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Main article: Puberty Upper body of a teenage boy. The structure has changed to resemble an adult form. Puberty is a period of several years in which rapid physical growth and psychological changes occur, culminating in sexual maturity.

The average age of onset of puberty is at 11 for girls and 12 for boys. Hormones play an organizational role, priming the body to behave in a certain way once puberty begins, [23] and an active role, referring to changes in hormones during adolescence that trigger behavioral and physical changes. This is triggered by the pituitary gland , which secretes a surge of hormonal agents into the blood stream, initiating a chain reaction.

The male and female gonads are thereby activated, which puts them into a state of rapid growth and development; the triggered gonads now commence mass production of hormones. The testes primarily release testosterone , and the ovaries predominantly dispense estrogen. The production of these hormones increases gradually until sexual maturation is met. Some boys may develop gynecomastia due to an imbalance of sex hormones , tissue responsiveness or obesity. This is followed by the appearance of hair on the upper part of the cheeks, and the area under the lower lip.

Facial hair is often present in late adolescence, around ages 17 and 18, but may not appear until significantly later. Early maturing boys are usually taller and stronger than their friends. However, early puberty is not always positive for boys; early sexual maturation in boys can be accompanied by increased aggressiveness due to the surge of hormones that affect them.

Nearly half of all American high school girls’ diets are to lose weight. Girls attain reproductive maturity about four years after the first physical changes of puberty appear. Adolescence is marked in red at top right. Growth spurt The adolescent growth spurt is a rapid increase in the individual’s height and weight during puberty resulting from the simultaneous release of growth hormones, thyroid hormones , and androgens.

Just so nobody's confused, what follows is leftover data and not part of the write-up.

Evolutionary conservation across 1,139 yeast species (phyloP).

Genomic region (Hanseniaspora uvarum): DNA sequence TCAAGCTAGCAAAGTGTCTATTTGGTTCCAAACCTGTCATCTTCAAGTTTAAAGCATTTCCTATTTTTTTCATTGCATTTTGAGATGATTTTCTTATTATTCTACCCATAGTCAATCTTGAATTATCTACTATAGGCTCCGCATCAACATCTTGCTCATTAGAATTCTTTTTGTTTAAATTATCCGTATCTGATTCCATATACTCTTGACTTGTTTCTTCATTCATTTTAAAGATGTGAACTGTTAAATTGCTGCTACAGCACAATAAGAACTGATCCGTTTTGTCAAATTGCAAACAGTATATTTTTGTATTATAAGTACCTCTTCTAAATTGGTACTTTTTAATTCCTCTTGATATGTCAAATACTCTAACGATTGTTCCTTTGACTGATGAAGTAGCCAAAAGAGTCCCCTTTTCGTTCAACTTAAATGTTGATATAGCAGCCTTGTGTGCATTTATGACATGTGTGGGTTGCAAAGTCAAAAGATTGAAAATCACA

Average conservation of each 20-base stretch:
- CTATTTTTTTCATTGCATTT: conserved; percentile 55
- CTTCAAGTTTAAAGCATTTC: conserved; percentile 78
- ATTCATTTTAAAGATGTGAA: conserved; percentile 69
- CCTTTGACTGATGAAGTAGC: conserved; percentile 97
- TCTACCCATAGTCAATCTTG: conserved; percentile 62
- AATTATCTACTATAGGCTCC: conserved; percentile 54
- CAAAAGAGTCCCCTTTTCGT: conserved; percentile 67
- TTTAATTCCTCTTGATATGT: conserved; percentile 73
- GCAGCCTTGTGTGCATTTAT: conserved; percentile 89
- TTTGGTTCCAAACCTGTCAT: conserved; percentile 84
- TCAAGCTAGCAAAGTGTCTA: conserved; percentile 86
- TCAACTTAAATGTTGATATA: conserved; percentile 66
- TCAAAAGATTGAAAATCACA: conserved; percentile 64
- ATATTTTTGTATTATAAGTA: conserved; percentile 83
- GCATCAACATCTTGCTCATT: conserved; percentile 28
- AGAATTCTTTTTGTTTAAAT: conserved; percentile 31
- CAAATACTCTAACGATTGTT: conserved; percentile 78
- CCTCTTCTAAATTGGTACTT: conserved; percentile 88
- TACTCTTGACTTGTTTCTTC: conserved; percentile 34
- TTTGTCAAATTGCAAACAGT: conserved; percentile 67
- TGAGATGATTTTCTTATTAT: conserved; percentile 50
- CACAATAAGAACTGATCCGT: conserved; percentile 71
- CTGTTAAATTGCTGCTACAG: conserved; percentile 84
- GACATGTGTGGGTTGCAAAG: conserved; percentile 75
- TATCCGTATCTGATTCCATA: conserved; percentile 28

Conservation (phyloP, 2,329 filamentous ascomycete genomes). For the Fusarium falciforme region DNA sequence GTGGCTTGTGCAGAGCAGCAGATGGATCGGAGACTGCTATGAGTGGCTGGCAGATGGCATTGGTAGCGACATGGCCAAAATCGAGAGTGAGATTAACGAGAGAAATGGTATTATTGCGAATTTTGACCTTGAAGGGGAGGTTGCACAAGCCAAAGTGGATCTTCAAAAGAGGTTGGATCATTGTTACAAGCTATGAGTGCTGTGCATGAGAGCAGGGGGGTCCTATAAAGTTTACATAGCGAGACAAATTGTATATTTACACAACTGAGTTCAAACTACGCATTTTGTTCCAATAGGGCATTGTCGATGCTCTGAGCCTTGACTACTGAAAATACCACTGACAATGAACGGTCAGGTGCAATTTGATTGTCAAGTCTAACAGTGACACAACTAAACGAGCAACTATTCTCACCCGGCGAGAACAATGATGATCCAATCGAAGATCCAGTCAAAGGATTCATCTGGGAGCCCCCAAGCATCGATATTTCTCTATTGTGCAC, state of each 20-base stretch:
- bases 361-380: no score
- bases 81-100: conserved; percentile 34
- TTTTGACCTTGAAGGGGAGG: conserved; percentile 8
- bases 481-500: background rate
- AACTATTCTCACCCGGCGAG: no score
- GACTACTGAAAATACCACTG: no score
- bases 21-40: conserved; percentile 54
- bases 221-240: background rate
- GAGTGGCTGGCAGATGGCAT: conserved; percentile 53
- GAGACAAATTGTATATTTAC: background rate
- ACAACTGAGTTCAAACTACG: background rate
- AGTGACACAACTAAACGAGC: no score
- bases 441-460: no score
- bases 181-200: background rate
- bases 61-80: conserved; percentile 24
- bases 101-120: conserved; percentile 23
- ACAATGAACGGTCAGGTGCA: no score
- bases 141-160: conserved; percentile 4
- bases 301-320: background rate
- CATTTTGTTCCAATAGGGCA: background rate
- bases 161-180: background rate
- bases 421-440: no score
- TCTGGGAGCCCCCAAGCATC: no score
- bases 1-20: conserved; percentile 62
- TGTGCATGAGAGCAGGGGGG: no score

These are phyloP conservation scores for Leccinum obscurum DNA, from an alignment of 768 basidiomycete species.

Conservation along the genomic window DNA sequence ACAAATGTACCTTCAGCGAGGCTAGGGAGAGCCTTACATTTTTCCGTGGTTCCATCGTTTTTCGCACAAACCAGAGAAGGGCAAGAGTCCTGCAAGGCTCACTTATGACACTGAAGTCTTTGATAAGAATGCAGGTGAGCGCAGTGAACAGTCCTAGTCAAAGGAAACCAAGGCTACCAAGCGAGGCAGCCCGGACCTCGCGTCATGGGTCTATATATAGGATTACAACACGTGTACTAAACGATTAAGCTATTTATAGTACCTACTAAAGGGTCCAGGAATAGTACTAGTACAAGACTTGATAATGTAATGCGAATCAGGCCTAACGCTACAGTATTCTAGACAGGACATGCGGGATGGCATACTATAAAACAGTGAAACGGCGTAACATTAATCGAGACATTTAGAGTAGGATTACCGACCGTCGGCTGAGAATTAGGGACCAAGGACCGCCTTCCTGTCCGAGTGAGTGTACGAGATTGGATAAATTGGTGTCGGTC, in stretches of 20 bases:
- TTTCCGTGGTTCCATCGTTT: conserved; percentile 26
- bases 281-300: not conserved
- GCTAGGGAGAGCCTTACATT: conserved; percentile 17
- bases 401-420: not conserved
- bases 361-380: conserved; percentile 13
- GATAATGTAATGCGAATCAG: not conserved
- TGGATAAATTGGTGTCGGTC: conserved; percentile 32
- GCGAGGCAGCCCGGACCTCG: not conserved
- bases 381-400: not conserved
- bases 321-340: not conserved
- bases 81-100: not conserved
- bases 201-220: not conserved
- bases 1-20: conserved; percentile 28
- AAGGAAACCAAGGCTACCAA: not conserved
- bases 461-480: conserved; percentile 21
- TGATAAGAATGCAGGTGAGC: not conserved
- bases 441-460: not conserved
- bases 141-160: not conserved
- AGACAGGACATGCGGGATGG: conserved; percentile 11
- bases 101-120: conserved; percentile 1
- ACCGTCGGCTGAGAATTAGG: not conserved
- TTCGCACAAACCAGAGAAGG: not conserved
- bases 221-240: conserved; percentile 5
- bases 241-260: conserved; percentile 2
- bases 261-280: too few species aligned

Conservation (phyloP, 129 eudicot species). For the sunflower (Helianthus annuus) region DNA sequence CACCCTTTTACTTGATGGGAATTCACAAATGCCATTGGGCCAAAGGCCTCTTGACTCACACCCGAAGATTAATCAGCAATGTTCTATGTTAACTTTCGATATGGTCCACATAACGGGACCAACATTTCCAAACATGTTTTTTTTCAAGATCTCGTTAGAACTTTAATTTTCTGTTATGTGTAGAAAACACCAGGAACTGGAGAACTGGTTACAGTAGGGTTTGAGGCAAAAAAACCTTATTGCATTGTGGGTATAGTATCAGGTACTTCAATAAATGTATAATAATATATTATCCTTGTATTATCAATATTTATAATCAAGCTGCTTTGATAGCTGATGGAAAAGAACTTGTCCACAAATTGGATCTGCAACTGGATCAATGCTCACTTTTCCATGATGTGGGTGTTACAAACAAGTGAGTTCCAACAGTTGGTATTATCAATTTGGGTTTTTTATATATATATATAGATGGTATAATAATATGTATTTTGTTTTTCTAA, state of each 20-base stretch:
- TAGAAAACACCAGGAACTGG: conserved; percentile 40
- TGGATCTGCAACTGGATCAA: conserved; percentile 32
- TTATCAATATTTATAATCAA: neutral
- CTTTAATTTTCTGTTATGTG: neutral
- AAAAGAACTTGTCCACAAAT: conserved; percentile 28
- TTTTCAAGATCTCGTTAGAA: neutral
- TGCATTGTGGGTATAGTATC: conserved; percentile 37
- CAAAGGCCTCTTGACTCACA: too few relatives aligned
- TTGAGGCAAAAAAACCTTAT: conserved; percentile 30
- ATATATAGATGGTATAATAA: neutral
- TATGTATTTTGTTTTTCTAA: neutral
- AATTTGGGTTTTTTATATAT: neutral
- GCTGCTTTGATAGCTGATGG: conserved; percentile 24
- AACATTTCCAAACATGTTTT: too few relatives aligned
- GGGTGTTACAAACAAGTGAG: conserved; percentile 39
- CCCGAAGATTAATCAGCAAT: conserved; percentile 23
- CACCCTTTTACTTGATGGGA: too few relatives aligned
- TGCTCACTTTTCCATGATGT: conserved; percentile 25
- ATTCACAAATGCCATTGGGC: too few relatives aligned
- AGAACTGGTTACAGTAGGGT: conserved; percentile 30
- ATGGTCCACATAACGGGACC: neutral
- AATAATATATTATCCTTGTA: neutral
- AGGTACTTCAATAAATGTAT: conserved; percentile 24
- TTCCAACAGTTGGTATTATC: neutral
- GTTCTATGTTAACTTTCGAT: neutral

The weight gained during adolescence constitutes nearly half of one’s adult body weight. The first places to grow are the extremities—the head, hands and feet—followed by the arms and legs, then the torso and shoulders. At the conclusion of puberty, the ends of the long bones close during the process called epiphysis. There can be ethnic differences in these skeletal changes. This process is different for females and males. Before puberty, there are nearly no sex differences in fat and muscle distribution; during puberty, boys grow muscle much faster than girls, although both sexes experience rapid muscle development.

Frequently, the increase in fat for girls happens in their years just before puberty. The ratio between muscle and fat among post-pubertal boys is around three to one, while for girls it is about five to four. This may help explain sex differences in athletic performance.

These changes lead to increased strength and tolerance for exercise. For example, girls tend to reduce their physical activity in preadolescence [48] [49] and may receive inadequate nutrition from diets that often lack important nutrients, such as iron. Reproduction-related changes Primary sex characteristics are those directly related to the sex organs.

The first ejaculation of seminal fluid generally occurs about one year after the beginning of accelerated penis growth, although this is often determined culturally rather than biologically, since for many boys first ejaculation occurs as a result of masturbation.

Menarche , the beginning of menstruation, is a relatively late development which follows a long series of hormonal changes.

Changes in secondary sex characteristics include every change that is not directly related to sexual reproduction. In males, these changes involve appearance of pubic, facial, and body hair, deepening of the voice, roughening of the skin around the upper arms and thighs, and increased development of the sweat glands.

In females, secondary sex changes involve elevation of the breasts, widening of the hips, development of pubic and underarm hair, widening of the areolae, and elevation of the nipples. Changes in the brain The human brain is not fully developed by the time a person reaches puberty.